You may have seen the media coverage of a high-profile study in the pre-eminent medical journal The Lancet with several hundred authors confidently asserting that light alcohol use may be associated with better health, especially among older people living in developed countries (Global Burden of Disease [GBD] 2020 Alcohol Collaborators, 2022).
CNN, for example, picked up this line and ran with it:
If you are 40 or older without underlying health conditions, however, the new research found small amounts of alcohol might reduce the risk of cardiovascular disease, stroke and diabetes.”Sandee LaMotte, CNN
A tale of two studies
… both studies had exactly the same pattern of results but just chose to interpret them differently. Both studies ignored increasingly mainstream scientific critiques of the idea that alcohol in moderation is good for anybody’s health.”Tim Stockwell
Much of the academic and media comment has been focused on the different slant of this conclusion compared with an earlier Lancet study by the same group which confidently concluded there was “no safe level of alcohol use” (Griswold et al, 2018).
In fact, a close reading of both studies shows they really had exactly the same pattern of results but just chose to interpret them differently:
- the earlier one highlighting average effects globally,
- the more recent one highlighting estimates disaggregated by world region and age-group.
Both Lancet papers show most observational studies find moderate alcohol use, among older people in developed countries especially, is associated with reduced mortality. As I will discuss later, both these studies ignored increasingly mainstream scientific critiques of the idea that alcohol in moderation is good for anybody’s health (e.g. World Heart Foundation, 2022).
Other flaws in the recent study
What has hardly received any comment as far as I can tell is that this new analysis lost 1 million alcohol-caused deaths globally!
While the 2018 Lancet study estimated 2.8 million deaths caused by alcohol globally in 2016, the new study estimates only 1.8 million in 2020. Alcohol consumption has NOT been falling globally in the interim, so where did these million deaths go?
The answer is simply a new, uncritical estimate of alcohol’s impact on ischaemic heart disease, a leading cause of death globally, was included in the new study.
Inspection of the new systematic review and meta-analysis buried in the appendix of this large new study indicates protection from heart disease was estimated for people consuming up to NINE alcoholic drinks per day! This is a massive amount of protection by any standard and is entirely responsible for the observed results so uncritically reported. The previous GBD estimates were that alcohol protected against heart disease up to about six drinks per day for men or women. Both these GBD estimates are anyway implausible as these levels of alcohol use a) greatly increases blood pressure, a well-established risk factor for heart disease and b) constitute binge levels of alcohol consumption which are known to negate the appearance of cardio protection. Other estimates in peer reviewed meta analyses have estimated apparent cardio-protection up to just ONE alcoholic drink per day (Zhao et al, 2017).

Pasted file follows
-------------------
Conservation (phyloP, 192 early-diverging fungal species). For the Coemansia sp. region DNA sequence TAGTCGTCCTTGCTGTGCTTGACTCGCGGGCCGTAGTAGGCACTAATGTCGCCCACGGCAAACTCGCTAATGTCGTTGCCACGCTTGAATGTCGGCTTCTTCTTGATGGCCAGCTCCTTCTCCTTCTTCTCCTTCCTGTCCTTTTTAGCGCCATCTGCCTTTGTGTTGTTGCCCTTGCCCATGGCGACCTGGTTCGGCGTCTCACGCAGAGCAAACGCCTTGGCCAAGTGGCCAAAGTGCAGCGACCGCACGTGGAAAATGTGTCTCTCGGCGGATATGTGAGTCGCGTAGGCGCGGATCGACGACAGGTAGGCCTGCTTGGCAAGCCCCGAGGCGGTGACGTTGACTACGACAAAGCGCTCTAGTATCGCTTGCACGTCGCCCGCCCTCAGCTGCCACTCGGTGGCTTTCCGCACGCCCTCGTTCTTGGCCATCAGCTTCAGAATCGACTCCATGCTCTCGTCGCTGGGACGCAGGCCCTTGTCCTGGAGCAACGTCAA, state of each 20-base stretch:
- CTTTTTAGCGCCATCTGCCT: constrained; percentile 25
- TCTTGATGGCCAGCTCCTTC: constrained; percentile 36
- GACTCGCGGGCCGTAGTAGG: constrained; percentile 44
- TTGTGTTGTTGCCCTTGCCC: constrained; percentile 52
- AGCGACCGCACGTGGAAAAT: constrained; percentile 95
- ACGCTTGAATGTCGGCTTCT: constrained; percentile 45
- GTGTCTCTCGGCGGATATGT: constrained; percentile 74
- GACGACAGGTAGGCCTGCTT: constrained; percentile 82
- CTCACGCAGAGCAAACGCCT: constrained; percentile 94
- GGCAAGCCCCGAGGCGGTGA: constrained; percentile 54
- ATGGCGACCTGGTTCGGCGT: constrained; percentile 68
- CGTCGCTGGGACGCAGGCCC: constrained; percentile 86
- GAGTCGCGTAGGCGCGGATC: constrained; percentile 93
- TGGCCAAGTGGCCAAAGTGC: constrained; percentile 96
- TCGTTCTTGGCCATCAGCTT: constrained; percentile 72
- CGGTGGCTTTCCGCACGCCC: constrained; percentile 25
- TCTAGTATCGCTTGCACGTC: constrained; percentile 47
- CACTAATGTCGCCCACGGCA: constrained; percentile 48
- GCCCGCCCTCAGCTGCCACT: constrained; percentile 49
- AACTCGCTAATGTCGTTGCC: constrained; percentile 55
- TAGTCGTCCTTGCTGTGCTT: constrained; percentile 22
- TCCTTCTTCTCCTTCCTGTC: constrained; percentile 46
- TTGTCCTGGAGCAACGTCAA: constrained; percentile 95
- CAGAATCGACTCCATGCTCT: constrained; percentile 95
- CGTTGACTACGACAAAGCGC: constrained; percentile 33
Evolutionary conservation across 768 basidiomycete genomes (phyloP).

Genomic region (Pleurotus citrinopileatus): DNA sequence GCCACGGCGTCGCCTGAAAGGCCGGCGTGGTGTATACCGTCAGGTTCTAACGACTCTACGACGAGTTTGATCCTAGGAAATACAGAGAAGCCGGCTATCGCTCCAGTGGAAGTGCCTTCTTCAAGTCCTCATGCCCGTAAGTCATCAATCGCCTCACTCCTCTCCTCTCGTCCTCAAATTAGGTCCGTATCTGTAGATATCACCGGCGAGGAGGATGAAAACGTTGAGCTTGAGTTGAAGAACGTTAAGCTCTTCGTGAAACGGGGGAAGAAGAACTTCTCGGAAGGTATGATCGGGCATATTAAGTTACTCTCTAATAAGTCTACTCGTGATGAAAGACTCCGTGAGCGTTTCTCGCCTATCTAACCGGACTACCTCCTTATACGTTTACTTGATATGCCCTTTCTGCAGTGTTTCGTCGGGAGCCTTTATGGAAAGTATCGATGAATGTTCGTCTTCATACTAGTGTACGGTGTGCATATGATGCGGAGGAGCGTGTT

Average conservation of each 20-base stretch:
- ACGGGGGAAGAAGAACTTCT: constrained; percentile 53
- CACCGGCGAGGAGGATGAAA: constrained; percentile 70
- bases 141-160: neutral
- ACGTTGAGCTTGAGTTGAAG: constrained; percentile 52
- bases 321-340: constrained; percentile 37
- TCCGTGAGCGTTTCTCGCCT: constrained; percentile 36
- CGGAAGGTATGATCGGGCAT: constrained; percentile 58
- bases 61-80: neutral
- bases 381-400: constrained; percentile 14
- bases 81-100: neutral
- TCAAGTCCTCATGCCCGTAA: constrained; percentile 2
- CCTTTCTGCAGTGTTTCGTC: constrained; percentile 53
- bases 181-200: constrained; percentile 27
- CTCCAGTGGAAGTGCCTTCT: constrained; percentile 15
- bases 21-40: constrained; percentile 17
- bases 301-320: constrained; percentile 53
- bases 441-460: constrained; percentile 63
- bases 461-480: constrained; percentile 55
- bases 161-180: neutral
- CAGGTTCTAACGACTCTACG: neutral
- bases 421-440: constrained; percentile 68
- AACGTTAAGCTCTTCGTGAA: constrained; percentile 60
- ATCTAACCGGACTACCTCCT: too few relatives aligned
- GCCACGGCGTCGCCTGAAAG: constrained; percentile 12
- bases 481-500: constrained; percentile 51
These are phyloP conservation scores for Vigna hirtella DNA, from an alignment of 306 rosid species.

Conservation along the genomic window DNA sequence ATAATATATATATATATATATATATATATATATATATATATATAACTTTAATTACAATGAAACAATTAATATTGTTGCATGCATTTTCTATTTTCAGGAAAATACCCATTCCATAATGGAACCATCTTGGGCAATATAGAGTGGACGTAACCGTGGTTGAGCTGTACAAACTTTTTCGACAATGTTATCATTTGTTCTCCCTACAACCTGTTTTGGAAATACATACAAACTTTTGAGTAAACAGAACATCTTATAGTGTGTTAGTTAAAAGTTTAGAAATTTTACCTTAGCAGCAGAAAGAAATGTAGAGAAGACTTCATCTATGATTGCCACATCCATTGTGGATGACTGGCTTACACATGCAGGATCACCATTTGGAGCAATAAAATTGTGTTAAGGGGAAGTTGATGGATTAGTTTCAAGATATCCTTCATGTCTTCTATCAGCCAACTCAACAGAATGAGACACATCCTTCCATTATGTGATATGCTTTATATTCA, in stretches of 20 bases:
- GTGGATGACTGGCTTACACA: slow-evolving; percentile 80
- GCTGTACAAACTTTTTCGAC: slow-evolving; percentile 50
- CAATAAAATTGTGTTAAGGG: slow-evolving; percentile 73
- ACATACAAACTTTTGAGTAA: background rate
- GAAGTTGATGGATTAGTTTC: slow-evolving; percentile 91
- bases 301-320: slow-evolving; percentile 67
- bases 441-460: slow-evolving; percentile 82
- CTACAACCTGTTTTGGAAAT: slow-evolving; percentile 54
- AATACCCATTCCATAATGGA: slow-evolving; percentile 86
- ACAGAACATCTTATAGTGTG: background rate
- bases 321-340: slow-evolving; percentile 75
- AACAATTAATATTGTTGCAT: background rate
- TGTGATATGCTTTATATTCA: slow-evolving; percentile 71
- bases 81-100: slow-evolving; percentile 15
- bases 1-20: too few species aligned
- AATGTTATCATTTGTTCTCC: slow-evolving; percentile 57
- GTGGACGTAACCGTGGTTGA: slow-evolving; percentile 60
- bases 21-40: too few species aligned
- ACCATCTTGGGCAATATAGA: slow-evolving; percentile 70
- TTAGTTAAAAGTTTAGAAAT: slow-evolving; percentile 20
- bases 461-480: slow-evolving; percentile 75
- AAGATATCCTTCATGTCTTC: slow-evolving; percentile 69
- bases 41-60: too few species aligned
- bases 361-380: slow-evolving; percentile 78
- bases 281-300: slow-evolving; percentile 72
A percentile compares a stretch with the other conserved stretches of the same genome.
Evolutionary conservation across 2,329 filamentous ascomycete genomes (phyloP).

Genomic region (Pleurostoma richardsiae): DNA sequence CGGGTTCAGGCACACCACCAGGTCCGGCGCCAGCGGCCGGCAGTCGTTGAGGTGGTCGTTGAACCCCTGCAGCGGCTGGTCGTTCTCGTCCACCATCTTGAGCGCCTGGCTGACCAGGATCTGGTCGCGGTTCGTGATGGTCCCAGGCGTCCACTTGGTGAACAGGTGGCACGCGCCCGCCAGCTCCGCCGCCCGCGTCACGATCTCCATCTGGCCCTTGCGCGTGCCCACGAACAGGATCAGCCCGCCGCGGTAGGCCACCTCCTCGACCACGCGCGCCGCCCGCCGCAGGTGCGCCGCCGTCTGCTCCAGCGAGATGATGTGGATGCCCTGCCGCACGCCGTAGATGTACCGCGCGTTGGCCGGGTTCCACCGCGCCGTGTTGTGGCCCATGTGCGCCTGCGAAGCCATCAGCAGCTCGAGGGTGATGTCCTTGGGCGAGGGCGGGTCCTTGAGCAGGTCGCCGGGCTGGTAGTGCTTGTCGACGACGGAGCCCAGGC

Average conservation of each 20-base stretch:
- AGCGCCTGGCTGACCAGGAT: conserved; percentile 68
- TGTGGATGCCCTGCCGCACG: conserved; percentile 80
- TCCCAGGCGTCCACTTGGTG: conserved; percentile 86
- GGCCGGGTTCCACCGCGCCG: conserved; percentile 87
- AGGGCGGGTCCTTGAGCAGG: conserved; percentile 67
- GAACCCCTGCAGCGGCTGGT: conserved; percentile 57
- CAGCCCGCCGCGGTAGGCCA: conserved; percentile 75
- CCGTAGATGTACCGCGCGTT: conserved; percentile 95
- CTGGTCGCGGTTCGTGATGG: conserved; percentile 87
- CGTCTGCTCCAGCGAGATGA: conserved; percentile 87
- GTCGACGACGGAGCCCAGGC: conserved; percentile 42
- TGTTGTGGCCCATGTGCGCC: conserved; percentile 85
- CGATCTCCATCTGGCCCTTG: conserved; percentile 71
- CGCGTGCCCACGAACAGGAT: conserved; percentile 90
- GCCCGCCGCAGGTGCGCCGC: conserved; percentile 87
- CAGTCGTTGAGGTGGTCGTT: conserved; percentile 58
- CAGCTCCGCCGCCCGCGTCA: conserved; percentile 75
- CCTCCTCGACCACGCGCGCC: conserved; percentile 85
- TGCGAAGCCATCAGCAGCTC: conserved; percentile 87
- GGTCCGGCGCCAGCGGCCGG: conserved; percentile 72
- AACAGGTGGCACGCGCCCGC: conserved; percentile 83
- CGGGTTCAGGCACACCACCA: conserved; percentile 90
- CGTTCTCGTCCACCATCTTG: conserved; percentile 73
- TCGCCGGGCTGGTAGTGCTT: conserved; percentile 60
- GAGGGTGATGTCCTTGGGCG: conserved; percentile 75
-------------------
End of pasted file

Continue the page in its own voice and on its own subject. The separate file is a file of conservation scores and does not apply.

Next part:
The estimation by the study authors that consuming up to NINE alcoholic drinks per day would provide protection from heart disease is entirely responsible for the observed results – 1 million fewer alcohol-caused deaths and ‘moderate’ alcohol use being healthy for older people.”Tim Stockwell
What often is also overlooked in these estimates is that the number of deaths reported are NET estimates, i.e. the net effect of deaths caused by alcohol minus those prevented, i.e. by apparent protective effects against heart disease, ischaemic stroke and type II diabetes. It may well be that lying behind the 1.8 million net global deaths reported are some 6 million deaths caused by alcohol and about 4 million estimated to be prevented due to “moderate” alcohol use. We don’t know.
I think the authors should be transparent about the actual numbers as this makes a massive difference – especially when protection against heart disease (and by extension ischaemic stroke and diabetes) is so controversial.
The GBD group should be reporting estimates on both sides of the ledger – and then very quickly go on to say the science behind the protective part is so controversial that the leading international body concerned with heart health issued a report early in 2022 (World Heart Foundation, 2022) critiquing this evidence.
Alcohol and heart disease – what’s really going on
Sherk et al (2019) used the more modest 2016 GBD estimates for protection against heart disease to provide a full, more transparent accounting of deaths caused versus prevented by alcohol use, for both Canada and Australia.
- For Canada, for example, behind a net 5, 179 deaths were 9, 255 caused and 4, 076 prevented.
- i.e. gross alcohol-caused deaths were nearly twice net deaths using more conservative assumptions of cardio-protection than in the most recent GBD study.
Again, when the deaths prevented are so controversial and uncertain, reporting gross alcohol-cause deaths and not hiding these behind net figures provides a fuller accounting of alcohol’s actual harm to human health.
So what is really going on here behind these wildly changing estimates of alcohol’s impact on heart disease, stroke and diabetes? These diseases together account for almost half of all deaths globally and so assumptions about risk relations with alcohol are critical.